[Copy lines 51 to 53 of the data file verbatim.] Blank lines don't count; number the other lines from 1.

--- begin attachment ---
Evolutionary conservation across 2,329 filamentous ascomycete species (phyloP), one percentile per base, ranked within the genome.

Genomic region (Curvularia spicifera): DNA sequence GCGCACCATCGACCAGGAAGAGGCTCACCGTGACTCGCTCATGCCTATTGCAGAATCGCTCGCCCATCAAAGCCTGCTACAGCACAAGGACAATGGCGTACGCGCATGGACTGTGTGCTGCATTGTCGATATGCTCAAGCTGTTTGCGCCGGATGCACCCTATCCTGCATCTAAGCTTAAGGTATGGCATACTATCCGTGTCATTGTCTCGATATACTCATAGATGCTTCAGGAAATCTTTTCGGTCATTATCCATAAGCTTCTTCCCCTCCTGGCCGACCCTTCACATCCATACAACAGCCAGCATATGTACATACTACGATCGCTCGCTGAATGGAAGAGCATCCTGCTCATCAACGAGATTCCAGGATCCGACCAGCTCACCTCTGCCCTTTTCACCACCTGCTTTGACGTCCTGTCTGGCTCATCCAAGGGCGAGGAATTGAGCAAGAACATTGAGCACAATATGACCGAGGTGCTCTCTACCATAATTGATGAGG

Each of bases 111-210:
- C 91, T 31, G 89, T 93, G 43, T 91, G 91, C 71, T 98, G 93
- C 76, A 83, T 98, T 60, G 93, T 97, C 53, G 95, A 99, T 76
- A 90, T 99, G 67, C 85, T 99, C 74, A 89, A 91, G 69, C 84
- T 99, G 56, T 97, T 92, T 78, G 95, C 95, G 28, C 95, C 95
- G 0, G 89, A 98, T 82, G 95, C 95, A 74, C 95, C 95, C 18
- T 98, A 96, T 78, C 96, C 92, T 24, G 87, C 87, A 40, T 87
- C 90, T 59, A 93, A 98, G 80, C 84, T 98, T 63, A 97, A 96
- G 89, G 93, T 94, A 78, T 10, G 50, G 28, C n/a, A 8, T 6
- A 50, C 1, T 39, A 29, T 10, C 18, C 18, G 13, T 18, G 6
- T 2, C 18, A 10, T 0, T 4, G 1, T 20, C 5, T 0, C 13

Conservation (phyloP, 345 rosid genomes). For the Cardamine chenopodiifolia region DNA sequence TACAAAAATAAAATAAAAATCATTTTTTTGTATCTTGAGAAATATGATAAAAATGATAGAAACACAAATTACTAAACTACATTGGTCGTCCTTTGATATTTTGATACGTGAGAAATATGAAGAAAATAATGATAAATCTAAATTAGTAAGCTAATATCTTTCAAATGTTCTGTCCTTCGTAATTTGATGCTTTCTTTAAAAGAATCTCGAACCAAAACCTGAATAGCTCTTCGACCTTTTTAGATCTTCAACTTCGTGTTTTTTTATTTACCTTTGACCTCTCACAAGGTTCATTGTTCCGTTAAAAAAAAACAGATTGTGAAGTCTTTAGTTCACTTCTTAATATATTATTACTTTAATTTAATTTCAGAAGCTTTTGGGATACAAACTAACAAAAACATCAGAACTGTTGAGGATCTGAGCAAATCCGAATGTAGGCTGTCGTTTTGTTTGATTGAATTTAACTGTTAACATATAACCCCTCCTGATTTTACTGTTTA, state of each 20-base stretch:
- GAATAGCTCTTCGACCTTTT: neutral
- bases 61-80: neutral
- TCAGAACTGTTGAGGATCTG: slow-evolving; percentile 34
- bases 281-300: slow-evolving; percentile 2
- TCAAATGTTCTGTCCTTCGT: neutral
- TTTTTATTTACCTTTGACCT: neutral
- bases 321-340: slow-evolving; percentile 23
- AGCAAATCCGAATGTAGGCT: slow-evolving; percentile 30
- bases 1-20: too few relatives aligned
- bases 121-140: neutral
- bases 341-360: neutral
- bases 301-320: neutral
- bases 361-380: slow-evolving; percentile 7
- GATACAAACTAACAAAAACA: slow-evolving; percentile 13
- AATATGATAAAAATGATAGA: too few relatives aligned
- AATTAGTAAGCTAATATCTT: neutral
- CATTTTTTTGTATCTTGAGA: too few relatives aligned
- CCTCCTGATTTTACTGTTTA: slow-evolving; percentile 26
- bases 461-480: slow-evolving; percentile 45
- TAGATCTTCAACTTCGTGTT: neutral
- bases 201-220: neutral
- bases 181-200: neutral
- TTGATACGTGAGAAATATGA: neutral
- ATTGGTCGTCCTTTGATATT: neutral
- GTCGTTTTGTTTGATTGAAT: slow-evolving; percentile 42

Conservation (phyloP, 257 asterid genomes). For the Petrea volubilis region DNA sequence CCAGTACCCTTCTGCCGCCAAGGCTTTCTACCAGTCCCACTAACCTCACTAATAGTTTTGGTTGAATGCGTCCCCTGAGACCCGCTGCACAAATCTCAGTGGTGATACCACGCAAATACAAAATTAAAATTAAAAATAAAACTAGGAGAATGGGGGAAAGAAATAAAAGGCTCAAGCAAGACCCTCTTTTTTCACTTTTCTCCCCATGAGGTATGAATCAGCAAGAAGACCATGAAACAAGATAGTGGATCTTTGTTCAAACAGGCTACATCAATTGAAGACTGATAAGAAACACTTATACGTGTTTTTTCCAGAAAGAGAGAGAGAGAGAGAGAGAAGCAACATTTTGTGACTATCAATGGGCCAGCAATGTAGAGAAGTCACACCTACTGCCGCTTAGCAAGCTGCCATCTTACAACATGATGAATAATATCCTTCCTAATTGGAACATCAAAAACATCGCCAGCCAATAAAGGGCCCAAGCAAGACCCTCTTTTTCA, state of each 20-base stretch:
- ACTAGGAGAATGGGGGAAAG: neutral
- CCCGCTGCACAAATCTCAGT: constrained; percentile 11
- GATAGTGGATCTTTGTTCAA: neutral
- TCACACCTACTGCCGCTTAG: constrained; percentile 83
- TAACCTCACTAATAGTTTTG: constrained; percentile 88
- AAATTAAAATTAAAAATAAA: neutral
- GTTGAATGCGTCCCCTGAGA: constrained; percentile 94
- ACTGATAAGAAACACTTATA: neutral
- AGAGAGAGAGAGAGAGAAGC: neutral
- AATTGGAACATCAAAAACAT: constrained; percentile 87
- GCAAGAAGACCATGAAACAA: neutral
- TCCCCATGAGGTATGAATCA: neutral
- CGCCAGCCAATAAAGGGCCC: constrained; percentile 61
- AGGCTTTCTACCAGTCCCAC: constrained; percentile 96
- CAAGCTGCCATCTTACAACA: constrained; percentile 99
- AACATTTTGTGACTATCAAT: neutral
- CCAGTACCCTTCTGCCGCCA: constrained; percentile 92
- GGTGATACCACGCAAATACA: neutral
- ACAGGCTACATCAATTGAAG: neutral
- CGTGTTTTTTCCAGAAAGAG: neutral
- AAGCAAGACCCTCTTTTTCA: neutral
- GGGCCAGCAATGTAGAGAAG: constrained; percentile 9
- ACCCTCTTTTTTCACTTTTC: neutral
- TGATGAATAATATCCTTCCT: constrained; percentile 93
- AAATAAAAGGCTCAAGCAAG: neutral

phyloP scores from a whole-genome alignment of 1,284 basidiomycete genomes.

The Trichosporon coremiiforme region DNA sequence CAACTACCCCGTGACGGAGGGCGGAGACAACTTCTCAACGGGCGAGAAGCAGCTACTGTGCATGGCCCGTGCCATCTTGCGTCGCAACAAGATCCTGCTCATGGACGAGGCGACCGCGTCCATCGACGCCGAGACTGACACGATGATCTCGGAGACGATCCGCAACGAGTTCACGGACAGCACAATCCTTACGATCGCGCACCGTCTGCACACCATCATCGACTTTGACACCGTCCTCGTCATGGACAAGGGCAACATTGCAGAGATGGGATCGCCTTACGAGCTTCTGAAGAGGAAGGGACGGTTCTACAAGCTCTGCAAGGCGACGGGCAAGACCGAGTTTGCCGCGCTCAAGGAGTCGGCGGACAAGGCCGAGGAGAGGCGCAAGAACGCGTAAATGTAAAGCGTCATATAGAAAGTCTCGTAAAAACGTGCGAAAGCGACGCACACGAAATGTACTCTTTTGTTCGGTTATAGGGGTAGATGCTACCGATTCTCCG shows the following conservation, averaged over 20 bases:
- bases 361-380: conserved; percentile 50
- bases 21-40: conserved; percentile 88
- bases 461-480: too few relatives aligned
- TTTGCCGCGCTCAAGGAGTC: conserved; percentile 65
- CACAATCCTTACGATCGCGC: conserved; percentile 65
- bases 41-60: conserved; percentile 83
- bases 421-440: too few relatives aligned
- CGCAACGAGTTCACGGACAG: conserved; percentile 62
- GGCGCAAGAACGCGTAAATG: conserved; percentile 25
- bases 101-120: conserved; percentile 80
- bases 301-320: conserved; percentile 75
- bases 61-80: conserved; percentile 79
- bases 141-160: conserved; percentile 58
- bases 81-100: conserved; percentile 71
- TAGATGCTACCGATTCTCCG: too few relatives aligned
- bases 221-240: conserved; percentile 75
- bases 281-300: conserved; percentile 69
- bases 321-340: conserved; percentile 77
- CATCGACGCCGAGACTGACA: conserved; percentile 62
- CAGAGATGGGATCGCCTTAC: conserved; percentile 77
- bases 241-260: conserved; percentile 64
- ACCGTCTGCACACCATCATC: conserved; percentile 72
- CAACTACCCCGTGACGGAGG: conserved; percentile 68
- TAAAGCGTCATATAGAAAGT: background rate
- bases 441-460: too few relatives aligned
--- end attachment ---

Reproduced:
- GCAAGAAGACCATGAAACAA: neutral
- TCCCCATGAGGTATGAATCA: neutral
- CGCCAGCCAATAAAGGGCCC: constrained; percentile 61